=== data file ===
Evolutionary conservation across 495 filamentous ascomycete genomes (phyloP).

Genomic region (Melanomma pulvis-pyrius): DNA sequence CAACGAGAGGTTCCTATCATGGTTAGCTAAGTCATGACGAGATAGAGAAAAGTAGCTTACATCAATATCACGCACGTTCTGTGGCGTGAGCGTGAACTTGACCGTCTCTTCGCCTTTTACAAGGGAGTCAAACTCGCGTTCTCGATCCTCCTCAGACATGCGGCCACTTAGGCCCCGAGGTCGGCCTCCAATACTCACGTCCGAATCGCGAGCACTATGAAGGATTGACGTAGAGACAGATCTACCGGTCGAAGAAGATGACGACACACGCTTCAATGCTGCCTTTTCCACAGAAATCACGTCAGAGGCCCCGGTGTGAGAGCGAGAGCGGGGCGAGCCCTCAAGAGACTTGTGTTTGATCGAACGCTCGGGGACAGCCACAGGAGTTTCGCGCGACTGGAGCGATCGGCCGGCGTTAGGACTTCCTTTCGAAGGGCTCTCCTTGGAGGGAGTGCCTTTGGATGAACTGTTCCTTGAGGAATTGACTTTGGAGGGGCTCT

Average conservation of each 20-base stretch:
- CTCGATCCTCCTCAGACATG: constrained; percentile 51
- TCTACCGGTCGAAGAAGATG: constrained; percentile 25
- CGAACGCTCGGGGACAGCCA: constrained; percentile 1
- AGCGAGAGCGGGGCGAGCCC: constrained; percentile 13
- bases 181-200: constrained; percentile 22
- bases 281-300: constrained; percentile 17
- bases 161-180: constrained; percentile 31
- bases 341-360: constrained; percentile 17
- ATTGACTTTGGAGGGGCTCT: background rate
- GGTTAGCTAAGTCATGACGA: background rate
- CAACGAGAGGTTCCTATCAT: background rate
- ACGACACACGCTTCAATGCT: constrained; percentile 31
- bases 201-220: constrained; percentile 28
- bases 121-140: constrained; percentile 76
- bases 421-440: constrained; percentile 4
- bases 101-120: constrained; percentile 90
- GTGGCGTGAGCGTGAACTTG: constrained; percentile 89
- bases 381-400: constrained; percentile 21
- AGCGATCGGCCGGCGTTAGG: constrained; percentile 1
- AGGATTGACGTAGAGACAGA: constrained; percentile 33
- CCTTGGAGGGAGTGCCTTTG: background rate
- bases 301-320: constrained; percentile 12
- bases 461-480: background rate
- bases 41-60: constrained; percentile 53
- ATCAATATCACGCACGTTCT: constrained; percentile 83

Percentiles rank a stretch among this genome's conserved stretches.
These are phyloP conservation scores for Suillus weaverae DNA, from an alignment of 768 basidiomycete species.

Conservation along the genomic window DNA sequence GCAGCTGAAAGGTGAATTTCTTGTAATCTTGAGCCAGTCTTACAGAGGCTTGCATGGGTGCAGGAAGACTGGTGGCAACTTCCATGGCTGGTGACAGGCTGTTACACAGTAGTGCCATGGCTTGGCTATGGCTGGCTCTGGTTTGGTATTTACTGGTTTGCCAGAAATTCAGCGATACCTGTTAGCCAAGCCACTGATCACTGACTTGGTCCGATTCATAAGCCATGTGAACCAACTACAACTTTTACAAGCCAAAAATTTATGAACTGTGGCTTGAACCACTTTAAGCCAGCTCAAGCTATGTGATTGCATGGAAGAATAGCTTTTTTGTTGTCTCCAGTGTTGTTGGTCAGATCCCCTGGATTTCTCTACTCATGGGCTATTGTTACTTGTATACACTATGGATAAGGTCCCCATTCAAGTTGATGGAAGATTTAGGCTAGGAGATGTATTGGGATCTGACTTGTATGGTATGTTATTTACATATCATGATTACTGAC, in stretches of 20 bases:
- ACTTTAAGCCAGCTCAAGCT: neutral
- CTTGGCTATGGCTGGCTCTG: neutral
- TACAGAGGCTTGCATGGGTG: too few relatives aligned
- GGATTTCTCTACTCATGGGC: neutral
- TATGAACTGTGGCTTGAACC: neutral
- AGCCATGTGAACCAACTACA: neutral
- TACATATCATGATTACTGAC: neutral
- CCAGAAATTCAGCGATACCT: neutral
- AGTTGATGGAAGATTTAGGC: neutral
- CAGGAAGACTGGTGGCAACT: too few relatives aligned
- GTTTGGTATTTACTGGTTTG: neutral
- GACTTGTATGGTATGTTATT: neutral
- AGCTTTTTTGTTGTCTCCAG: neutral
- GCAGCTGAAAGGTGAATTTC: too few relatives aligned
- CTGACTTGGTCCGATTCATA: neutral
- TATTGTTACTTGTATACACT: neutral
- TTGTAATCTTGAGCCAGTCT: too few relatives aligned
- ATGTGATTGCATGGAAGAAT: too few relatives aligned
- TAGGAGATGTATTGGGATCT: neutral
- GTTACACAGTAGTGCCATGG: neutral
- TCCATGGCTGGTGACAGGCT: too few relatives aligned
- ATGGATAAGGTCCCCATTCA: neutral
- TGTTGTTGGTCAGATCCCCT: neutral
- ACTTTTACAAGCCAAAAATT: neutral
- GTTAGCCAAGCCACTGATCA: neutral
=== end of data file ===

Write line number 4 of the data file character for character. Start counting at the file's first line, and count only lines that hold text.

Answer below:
- CTCGATCCTCCTCAGACATG: constrained; percentile 51